Appeal of Panaggio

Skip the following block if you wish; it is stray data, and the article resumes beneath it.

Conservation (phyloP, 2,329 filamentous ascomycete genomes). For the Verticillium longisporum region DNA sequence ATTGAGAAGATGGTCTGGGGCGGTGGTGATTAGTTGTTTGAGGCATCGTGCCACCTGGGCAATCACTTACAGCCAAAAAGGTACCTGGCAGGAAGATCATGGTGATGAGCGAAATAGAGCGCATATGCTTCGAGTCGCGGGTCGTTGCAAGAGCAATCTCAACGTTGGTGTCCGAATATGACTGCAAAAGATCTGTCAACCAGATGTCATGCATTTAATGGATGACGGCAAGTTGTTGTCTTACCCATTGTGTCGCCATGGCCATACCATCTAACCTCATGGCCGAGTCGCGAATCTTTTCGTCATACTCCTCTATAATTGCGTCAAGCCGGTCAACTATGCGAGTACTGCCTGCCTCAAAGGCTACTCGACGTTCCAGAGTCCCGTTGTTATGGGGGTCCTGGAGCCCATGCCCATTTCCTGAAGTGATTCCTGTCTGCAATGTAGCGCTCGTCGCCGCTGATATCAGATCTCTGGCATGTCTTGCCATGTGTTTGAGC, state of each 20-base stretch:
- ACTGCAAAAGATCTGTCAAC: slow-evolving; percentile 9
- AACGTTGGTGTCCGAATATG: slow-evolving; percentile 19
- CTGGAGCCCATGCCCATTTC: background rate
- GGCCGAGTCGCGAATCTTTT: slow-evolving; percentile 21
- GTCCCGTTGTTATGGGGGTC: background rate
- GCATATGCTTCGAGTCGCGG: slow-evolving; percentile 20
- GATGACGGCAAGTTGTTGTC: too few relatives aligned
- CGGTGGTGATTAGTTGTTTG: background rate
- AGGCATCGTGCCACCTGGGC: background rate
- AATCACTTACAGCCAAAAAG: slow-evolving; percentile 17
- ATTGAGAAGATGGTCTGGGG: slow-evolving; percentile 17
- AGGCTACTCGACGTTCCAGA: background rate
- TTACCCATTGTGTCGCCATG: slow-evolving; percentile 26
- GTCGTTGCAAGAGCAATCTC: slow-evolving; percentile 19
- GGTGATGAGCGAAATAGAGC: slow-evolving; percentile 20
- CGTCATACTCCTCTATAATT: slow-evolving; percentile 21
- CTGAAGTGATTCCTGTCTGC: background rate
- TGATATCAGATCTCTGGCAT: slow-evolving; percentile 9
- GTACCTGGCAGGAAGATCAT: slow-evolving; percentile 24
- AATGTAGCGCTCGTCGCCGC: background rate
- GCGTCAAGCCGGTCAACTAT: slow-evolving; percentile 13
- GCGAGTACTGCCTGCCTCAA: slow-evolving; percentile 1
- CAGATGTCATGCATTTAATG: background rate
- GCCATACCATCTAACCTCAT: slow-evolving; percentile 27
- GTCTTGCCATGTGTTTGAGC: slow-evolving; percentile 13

Petitioner Andrew Panaggio appealed a decision of the New Hampshire Compensation Appeals Board (board). Petitioner suffered a work-related injury to his lower back in 1991; a permanent impairment award was approved in 1996 and in 1997, he received a lump sum settlement. Petitioner continued to suffer ongoing pain as a result of his injury and has experienced negative side effects from taking prescribed opiates. In 2016, the New Hampshire Department of Health and Human Services determined that Panaggio qualified as a patient in the therapeutic cannabis program, and issued him a New Hampshire cannabis registry identification card. Panaggio purchased medical marijuana and submitted his receipt to the workers’ compensation insurance carrier for reimbursement. The respondent-carrier, CNA Insurance Company, denied payment on the ground that “medical marijuana is not reasonable/necessary or causally related” to his injury. The board denied his request for reimbursement from the respondent.On appeal, Panaggio argued the board erred in its interpretation of RSA 126-X:3, III, and when it based its decision in part on the fact that possession of marijuana is illegal under federal law. The New Hampshire Supreme Court reversed in part and remanded for further proceedings. Specifically, the Court determined that because the board found that Panaggio’s use of medical marijuana was reasonable, medically necessary, and causally related to his work injury, the board erred when it determined the insurance carrier was prohibited from reimbursing Panaggio for the costs of purchasing medical marijuana. The Court determined that because the board’s order failed to sufficiently articulate the law that supported the board’s legal conclusion and failed to provide an adequate explanation of its reasoning regarding federal law, it was impossible for the Court to discern the grounds for the board’s decision sufficient for it to conduct meaningful review. Accordingly, the case was remanded to the board for a determination of these issues in the first instance. View "Appeal of Panaggio" on Justia Law